President Donald Trump and Senate Majority Leader Mitch McConnell have tried to make it clear: Given the chance, they would push through a Supreme Court nominee should a vacancy occur before Election Day.
Justice Clarence Thomas spoke and Chief Justice John Roberts ruled. The US Supreme Court’s most unusual term featured victories for immigrants, abortion rights, LGBTQ workers and religious freedoms. The usually quiet Thomas’ baritone was heard by the whole world when the coronavirus outbreak upended the court’s traditional way of doing business. When the biggest decisions were handed down, the chief justice was almost always in the majority and dictated the reach of the court’s most controversial cases, whether they were won by the left or the right.
The United States Supreme Court on Wednesday sided with the Trump administration in its effort to allow employers who cite religious or moral objections to opt out of providing no-cost birth control to women as required by the Affordable Care Act.
The U.S. Supreme Court on Thursday remanded to the 7th Circuit Court of Appeals two lawsuits challenging Indiana laws restricting abortions, leaving undisturbed for now lower court rulings striking down state laws that would have required stricter ultrasound measures and parental notification for mature minors.
A divided Supreme Court on Monday struck down a Louisiana law regulating abortion clinics, reasserting a commitment to abortion rights over fierce opposition from dissenting conservative justices in the first big abortion case of the Trump era.
The United States Supreme Court on Thursday rejected President Donald Trump’s effort to end legal protections for 650,000 young immigrants, a stunning rebuke to the president in the midst of his reelection campaign.
Supreme Court watchers were left scratching their heads when they learned Justice Neil Gorsuch was the author of Monday’s landmark LGBT rights ruling, but not because the appointee of President Donald Trump might have been expected to side with his conservative colleagues in dissent.
United States Supreme Court Justice Sonia Sotomayor may need a refresher course on how to use her telephone. For the second day, the justice had difficulty joining in the questioning during the Supreme Court’s telephone arguments.
The Supreme Court sidestepped a major decision on gun rights Monday in a dispute over New York City’s former ban on transporting guns.
The Supreme Court ruled Monday against the state of Georgia in a copyright lawsuit over annotations to its legal code, finding they cannot be copyrighted.
After attacking a man mistaken for a fugitive, law enforcement in Michigan are facing a civil lawsuit that’s raising questions about qualified immunity and government accountability.
James King had no idea that the men who grabbed him and took his wallet were plainclothes officers looking for a fugitive. King’s case is one of several taken up by the Arlington-based Institute for Justice in an effort to get the U.S. Supreme Court to reconsider the “qualified immunity” doctrine, which frequently shields police officers and other government agents from lawsuits when they are accused of violating a person’s constitutional rights.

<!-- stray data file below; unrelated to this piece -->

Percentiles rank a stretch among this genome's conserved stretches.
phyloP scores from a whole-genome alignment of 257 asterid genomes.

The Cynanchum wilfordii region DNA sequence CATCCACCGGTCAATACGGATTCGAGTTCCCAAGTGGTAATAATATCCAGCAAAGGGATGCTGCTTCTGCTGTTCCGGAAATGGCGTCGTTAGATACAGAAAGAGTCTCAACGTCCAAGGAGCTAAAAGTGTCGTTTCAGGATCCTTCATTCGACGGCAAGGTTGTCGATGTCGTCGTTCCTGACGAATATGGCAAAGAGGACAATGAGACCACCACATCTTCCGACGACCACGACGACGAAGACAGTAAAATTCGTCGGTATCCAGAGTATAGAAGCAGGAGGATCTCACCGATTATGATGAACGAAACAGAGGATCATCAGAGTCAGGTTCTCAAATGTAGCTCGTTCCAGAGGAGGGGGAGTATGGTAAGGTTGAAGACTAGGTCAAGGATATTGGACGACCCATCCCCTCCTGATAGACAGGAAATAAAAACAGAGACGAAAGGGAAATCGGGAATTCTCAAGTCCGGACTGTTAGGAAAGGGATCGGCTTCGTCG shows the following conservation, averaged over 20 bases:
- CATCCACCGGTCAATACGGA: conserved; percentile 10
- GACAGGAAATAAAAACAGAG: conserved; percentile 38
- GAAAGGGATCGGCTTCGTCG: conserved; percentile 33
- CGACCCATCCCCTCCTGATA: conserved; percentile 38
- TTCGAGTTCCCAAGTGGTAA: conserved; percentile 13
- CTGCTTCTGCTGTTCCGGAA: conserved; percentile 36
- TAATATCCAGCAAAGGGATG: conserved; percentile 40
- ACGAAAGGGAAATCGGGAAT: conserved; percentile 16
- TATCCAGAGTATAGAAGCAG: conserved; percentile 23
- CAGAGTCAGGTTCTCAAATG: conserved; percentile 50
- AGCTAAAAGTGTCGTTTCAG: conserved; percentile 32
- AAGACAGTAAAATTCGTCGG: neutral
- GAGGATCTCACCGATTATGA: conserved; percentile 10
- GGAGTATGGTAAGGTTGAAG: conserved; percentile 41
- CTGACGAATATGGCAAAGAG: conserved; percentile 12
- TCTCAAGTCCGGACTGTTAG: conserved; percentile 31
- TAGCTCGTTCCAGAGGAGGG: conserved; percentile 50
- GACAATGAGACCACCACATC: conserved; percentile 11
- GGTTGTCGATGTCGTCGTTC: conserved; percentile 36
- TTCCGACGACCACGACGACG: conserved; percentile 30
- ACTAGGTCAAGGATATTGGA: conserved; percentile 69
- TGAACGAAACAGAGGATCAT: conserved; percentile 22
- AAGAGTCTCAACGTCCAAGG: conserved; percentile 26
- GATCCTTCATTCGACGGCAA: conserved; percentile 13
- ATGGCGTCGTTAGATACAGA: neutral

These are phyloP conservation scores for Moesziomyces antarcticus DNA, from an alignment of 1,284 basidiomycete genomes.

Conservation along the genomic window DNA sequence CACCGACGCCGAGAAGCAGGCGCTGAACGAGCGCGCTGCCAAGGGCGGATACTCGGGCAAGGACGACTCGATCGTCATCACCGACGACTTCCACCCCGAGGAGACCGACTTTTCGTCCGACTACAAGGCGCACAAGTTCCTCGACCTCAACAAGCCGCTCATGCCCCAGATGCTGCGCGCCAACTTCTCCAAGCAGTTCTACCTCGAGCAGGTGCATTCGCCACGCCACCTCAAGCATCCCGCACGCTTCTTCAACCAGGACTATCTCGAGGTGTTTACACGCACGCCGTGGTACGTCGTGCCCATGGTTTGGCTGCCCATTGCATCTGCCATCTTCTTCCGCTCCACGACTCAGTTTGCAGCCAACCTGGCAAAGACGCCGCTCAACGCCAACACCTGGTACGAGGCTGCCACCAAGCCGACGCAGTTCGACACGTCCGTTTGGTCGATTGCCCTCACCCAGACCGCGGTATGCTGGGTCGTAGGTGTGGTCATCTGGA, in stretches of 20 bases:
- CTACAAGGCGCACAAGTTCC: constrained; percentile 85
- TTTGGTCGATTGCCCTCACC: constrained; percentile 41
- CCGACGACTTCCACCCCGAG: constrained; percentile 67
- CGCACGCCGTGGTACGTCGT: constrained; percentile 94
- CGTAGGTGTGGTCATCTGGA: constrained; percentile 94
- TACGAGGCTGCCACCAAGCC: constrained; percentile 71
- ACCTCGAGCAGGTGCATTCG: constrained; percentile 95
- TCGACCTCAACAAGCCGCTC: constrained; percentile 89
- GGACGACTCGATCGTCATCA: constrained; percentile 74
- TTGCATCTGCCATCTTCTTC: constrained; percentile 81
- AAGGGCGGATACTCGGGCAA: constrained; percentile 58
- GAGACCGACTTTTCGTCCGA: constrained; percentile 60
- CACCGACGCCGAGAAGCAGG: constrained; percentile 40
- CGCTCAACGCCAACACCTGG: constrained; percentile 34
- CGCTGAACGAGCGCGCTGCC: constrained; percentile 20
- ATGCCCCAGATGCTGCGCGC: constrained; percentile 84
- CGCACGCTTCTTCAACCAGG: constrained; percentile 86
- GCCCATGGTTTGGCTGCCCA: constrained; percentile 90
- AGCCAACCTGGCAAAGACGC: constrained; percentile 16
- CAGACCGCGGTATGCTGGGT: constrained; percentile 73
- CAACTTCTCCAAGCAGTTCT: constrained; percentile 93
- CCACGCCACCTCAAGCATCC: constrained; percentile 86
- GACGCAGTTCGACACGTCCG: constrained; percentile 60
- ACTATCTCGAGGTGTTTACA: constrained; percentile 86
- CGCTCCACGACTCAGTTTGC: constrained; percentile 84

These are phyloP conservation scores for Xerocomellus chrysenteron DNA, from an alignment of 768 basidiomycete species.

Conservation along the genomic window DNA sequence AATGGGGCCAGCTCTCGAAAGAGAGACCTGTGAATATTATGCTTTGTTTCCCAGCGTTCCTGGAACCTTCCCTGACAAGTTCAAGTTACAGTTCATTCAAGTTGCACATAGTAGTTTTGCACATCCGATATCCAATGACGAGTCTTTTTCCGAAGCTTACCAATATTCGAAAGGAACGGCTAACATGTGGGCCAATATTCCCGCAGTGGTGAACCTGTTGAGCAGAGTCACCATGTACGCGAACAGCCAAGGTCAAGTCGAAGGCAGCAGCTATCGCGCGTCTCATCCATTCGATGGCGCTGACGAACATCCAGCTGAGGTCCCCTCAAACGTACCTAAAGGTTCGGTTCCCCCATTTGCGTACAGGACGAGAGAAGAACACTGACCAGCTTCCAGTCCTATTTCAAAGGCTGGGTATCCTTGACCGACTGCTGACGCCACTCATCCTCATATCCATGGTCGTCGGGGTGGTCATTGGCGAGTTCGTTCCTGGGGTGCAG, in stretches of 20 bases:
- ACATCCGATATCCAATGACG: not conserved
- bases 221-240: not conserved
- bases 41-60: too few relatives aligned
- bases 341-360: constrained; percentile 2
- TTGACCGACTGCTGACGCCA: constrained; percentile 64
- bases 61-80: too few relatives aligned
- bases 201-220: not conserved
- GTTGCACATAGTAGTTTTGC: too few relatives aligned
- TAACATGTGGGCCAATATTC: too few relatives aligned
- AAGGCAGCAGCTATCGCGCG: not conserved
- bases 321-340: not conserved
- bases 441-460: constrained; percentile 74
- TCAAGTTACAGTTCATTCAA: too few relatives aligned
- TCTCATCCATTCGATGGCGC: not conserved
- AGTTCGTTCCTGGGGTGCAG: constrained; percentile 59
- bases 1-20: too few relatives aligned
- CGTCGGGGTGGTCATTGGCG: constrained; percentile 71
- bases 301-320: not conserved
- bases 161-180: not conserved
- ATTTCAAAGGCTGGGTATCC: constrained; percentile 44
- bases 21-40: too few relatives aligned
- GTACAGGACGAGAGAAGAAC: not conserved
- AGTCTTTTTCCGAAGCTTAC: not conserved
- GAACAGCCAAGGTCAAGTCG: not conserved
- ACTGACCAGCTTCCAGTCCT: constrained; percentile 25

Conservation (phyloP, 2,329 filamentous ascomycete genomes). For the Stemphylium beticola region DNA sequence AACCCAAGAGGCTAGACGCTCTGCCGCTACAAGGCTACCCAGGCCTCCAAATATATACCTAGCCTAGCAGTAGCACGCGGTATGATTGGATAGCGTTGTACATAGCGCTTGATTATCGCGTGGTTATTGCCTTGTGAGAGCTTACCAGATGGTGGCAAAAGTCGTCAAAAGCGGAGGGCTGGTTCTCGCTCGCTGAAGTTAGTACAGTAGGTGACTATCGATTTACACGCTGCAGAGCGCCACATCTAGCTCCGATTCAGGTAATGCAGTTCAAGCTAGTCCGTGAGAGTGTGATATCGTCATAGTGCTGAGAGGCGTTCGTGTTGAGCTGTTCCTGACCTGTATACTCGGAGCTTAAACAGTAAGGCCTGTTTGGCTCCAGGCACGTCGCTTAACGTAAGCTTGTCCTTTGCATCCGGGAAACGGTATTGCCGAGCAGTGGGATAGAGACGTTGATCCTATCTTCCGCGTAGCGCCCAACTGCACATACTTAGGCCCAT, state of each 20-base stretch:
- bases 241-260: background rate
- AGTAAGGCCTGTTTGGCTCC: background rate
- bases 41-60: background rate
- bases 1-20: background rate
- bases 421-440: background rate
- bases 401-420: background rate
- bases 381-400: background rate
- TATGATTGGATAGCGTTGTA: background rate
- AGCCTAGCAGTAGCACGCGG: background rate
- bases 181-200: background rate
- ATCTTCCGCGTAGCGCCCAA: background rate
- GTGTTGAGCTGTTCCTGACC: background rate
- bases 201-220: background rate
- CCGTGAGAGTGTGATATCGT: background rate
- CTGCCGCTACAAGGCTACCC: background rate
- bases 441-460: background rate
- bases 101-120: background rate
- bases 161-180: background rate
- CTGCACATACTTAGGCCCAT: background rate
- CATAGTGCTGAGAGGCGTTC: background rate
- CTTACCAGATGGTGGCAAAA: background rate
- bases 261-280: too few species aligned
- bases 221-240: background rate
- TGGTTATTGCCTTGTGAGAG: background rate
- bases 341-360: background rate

The Supreme Court of the United States ruled 5-4 Tuesday to close the courthouse door on the parents of a Mexican teenager who was shot dead over the border by an American agent. The case tested a half-century-old Supreme Court decision that allows people to sue federal officials for constitutional violations.
The U.S. Supreme Court is poised to issue campaign-season decisions in the full bloom of spring in cases dealing with President Donald Trump’s tax and other financial records, abortion, LGBT rights, immigration, guns, church-state relations and the environment.
Judges must resist the temptation to bend their rulings to personal racial, religious or partisan preferences and instead uphold the rule of law, even when that leads to unpopular decisions, U.S. Supreme Court Justice Clarence Thomas said in a recent speech.
Chief Justice John Roberts appeared Monday to be the key vote in whether the Supreme Court considers expanding gun rights or sidesteps its first case on the issue in nearly 10 years.
Justice Neil Gorsuch is following the path of Supreme Court colleagues-turned-authors in a new book in which he laments the loss of civility in public discourse. The 52-year-old justice wrote “A Republic, If You Can Keep It” because Americans should remember their political opponents “love this country as much as we do,” Gorsuch said in an interview.
The U.S. Supreme Court has ruled in a plurality decision that law enforcement officers can generally draw blood without a warrant from an unconscious person suspected of driving drunk or while on drugs. Concurring and dissenting justices warned the court was establishing cumbersome and difficult guidance for authorities facing such situations.
Indiana’s law mandating that fetal remains be either buried or cremated has been upheld by the Supreme Court of the United States in a per curiam opinion issued Tuesday that found the 7th Circuit Court of Appeals had “clearly erred” in overturning the law. However, in the same opinion, the Supreme Court let stand a ruling which blocked another Indiana law that would have prevented abortions based on the gender, race or genetic abnormality of the fetus.
Members of the American public strongly support the First Amendment, but a recent American Bar Association civics literacy survey revealed that some confusion remains about what it actually protects. The results, which go hand-in-hand with the 2019 Law Day theme of “Free Speech, Free Press, Free Society,” revealed what the ABA called “troubling gaps” in the public’s basic knowledge of American civics.